3. Can a growth of functional genome be non-selectional?


If the forgetting of unused would be all of evolution, it would mean a progressive narrowing of working genetic memory. Since this is not generally the case in real evolution (one can find an evidence for this probably only in some examples of specialisation), we need also to analyse the mechanisms in which the genetic memory can grow.

It is very improbable that in many individuals of a population an identical growth of their genome occurs simultaneously. Consequently, the growth of functional genome without the work of natural selection would be much less probable than its decrease. Still, the current knowledge is not sufficient to state that the lower probability would mean impossibility.

A phenomenon which appears very interesting in this context is the ability of homologous chromosomes to stay extremely similar. This is usually explained as a result of homolog recognition — in the case of big differences meiosis does not go correctly and the sexual reproduction will be inhibited. However, there are known few additional exciting details. In the course of recombination also certain recombination repair of DNA takes place. At least in some cases, it may include a mismatch repair between the strands of DNA which are derived from different parents. In this case, gene conversion can occur, where the mismatch repair can convert one allele into the other. This phenomenon can be detected through the offspring non-Mendelian ratios, and is frequently observed, e.g., in fungal crosses (Stacey 1994).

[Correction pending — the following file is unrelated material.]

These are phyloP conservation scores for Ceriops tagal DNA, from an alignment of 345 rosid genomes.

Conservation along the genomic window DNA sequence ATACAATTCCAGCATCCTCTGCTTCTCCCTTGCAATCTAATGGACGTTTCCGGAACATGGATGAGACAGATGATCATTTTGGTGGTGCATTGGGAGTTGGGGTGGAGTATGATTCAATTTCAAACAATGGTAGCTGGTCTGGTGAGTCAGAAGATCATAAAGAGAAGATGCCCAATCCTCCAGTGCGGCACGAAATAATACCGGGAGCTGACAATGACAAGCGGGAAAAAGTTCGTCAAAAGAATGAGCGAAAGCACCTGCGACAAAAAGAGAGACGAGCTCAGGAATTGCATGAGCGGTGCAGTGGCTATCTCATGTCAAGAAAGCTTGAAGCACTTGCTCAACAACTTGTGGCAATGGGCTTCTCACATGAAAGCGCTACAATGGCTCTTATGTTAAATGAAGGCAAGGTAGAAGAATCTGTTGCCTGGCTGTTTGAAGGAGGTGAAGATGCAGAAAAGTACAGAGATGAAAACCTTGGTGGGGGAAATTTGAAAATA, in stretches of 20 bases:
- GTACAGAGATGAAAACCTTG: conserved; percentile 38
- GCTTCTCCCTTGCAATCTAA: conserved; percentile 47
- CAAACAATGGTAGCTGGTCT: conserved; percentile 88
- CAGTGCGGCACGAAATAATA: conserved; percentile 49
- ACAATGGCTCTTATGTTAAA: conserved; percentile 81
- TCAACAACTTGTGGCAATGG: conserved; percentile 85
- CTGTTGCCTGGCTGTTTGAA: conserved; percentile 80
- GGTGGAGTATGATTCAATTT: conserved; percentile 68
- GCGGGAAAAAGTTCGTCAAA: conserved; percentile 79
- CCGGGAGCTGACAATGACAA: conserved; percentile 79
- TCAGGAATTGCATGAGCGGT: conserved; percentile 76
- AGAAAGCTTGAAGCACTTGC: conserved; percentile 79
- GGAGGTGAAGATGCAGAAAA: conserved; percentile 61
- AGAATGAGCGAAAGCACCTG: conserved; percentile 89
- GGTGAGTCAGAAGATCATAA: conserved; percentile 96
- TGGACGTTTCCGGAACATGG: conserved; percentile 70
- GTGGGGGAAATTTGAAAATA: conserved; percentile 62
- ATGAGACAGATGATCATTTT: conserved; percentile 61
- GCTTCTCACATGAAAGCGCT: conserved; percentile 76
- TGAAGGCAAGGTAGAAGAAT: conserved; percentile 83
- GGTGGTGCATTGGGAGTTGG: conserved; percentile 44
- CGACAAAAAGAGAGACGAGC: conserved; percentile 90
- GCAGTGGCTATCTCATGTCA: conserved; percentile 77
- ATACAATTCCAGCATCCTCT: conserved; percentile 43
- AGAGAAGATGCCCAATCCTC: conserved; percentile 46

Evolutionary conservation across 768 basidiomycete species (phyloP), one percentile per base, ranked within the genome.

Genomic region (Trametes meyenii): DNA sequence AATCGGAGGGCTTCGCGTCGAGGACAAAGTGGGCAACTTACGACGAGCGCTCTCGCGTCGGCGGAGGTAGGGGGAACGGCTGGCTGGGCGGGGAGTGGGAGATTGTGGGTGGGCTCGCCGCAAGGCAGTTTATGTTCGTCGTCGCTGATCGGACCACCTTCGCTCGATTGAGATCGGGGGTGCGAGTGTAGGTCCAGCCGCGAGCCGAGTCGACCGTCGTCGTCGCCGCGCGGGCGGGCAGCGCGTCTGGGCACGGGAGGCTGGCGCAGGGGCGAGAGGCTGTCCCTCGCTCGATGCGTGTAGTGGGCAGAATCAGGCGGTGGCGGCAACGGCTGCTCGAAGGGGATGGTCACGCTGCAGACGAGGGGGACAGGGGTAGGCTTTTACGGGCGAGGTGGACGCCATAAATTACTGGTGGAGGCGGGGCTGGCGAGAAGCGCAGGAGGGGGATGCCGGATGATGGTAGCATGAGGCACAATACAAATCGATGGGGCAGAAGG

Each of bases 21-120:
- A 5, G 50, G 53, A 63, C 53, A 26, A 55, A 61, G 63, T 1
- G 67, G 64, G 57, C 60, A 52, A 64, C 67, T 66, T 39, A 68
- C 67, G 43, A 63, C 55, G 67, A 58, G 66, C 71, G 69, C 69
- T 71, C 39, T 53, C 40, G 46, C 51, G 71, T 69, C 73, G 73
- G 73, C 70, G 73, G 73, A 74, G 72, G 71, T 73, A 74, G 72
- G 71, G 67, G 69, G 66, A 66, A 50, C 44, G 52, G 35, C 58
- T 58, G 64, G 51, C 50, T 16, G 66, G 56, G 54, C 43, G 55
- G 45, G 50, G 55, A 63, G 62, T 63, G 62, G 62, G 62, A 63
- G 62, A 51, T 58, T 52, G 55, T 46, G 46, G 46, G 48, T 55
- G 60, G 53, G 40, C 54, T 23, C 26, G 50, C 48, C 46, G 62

Whether the gene conversion may account for distribution of gene duplications in a population, we do not know. However, this seems to be a reasonable hypothesis. Namely, assuming that gene conversions can lead to an appearance of a gene duplication in the DNA strand derived from the parent that did not possess it, and, at least sometimes, with higher probability than the dropping out of the duplicated gene, then this may have important consequences for the genome evolution. This phenomenon — a rapid non-Mendelian distribution of a gene duplication in population — if it occurs, should be quite rare. The speed of real evolution is not great.

Considering the hypothesis above, we may sketch a mode of progressive evolution without natural selection.

(1) The genome may grow, for instance, through duplication of genes. Generally, there is no reason to assume that the reproductive values differ significantly between the organisms which have a particular duplication and which have not. The duplication can be not an exact copy, but still a gene, which is simply not expressed and not needed when it appears. A duplication, as well as any other mutation, can spread over the population by random walk. In addition, it can be that some recombination repair mechanisms enhance the distribution of duplications.